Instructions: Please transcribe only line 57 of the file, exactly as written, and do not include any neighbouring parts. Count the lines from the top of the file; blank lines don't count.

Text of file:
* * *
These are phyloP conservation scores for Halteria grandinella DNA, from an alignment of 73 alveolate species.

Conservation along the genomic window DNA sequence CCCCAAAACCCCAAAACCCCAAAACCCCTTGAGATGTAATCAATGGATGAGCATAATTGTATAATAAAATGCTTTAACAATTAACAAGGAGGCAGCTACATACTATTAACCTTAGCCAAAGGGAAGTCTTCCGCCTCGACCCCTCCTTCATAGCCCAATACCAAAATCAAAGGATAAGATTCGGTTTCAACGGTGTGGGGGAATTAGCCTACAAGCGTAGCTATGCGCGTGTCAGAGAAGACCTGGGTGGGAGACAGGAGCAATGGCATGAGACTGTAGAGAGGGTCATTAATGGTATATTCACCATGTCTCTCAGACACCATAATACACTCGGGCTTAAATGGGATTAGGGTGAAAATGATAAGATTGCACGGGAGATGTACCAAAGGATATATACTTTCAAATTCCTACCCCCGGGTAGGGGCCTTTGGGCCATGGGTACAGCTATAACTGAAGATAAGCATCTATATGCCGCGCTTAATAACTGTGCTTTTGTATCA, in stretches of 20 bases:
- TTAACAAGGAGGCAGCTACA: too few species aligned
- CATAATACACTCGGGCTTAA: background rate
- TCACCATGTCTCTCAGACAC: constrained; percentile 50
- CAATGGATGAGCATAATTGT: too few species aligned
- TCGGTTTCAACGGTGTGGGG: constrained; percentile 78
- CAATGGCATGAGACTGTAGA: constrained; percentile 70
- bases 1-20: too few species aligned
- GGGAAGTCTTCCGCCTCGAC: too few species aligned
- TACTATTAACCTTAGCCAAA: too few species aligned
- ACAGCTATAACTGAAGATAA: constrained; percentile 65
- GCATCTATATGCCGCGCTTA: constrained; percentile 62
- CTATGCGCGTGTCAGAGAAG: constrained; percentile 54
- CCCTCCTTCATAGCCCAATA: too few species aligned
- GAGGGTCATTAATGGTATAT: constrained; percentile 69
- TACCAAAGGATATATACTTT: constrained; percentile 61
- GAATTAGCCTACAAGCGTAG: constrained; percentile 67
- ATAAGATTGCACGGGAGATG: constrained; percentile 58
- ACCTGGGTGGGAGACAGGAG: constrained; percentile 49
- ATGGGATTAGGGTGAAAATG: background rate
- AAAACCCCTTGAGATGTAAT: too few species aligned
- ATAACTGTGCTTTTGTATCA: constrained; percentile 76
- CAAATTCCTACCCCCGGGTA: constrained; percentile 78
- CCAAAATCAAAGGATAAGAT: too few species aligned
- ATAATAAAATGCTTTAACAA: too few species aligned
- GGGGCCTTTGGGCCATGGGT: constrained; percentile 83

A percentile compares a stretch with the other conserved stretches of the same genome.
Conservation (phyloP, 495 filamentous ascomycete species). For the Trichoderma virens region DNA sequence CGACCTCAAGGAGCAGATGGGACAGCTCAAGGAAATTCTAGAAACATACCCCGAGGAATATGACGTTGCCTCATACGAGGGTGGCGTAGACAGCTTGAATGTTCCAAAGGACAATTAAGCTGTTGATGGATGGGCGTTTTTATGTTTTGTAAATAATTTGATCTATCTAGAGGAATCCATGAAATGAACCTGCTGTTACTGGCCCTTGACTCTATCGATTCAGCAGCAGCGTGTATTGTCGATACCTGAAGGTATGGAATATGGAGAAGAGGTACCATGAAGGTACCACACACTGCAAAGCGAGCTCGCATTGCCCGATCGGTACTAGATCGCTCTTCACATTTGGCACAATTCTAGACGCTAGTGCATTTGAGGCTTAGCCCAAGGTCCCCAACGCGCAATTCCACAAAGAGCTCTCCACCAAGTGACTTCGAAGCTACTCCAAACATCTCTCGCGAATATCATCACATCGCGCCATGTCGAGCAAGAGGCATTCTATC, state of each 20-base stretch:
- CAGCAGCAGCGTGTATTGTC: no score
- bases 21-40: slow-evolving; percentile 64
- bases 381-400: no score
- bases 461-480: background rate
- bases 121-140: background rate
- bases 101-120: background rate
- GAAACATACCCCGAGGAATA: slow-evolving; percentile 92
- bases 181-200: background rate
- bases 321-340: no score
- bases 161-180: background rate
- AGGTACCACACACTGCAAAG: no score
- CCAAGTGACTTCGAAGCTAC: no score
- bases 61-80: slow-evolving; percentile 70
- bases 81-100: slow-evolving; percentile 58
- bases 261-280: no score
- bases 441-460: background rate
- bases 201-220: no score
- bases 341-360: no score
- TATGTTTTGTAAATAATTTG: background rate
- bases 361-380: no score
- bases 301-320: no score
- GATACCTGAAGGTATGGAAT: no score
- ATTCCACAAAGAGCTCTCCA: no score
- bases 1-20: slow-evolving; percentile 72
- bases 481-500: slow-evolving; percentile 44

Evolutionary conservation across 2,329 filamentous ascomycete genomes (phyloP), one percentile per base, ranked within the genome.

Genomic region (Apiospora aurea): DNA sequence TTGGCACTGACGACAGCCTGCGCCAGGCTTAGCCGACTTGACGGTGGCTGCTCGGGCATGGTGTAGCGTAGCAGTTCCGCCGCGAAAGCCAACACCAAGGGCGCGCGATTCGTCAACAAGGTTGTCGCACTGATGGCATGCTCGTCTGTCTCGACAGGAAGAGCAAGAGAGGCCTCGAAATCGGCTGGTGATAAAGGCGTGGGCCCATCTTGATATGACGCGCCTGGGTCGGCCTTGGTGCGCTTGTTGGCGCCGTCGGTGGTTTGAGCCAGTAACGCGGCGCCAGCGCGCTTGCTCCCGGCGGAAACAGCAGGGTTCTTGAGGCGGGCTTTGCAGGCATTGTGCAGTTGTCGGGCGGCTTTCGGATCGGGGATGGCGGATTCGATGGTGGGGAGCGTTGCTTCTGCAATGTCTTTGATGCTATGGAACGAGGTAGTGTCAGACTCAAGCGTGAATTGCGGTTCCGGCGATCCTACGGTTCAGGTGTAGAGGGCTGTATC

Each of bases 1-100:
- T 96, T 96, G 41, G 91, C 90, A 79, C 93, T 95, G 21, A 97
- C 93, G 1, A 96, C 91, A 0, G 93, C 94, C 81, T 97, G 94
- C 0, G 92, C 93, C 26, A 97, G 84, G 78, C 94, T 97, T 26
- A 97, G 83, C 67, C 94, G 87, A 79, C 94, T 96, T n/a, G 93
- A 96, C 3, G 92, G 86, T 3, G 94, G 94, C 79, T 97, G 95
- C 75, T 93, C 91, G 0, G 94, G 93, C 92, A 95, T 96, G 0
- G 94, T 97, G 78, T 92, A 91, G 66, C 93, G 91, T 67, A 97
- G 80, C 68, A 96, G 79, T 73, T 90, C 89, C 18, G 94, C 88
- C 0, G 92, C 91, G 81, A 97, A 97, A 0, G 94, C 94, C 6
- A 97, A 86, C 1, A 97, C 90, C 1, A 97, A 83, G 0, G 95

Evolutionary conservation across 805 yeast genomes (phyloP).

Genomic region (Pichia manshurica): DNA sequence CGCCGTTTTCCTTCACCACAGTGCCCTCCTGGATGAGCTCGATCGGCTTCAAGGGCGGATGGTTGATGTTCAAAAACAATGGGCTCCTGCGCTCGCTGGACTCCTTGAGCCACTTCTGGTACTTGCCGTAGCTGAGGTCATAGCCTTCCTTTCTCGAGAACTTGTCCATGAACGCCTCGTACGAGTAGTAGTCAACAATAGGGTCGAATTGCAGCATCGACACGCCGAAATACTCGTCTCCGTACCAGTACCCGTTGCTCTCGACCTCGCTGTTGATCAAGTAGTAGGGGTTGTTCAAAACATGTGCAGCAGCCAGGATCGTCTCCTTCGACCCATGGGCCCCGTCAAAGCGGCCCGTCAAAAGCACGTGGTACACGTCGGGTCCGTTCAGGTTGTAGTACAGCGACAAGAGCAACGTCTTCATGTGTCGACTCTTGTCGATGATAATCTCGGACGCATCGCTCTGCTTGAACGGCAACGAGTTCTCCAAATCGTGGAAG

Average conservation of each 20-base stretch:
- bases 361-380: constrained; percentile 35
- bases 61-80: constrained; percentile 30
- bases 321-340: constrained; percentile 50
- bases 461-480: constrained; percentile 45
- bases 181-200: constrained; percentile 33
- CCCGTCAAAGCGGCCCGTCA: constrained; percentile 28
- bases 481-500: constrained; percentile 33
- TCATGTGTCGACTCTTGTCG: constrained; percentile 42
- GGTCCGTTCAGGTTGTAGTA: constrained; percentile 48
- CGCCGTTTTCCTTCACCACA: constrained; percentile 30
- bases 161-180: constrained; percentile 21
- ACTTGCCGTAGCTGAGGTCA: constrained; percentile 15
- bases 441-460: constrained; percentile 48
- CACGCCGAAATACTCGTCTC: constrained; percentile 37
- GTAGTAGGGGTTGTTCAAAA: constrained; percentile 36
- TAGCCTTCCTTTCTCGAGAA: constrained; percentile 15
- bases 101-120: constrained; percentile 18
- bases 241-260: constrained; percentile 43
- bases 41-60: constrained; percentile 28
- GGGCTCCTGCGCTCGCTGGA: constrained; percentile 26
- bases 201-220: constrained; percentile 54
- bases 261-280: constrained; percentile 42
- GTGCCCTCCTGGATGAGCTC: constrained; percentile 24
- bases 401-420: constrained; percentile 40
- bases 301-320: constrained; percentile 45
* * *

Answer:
Each of bases 1-100: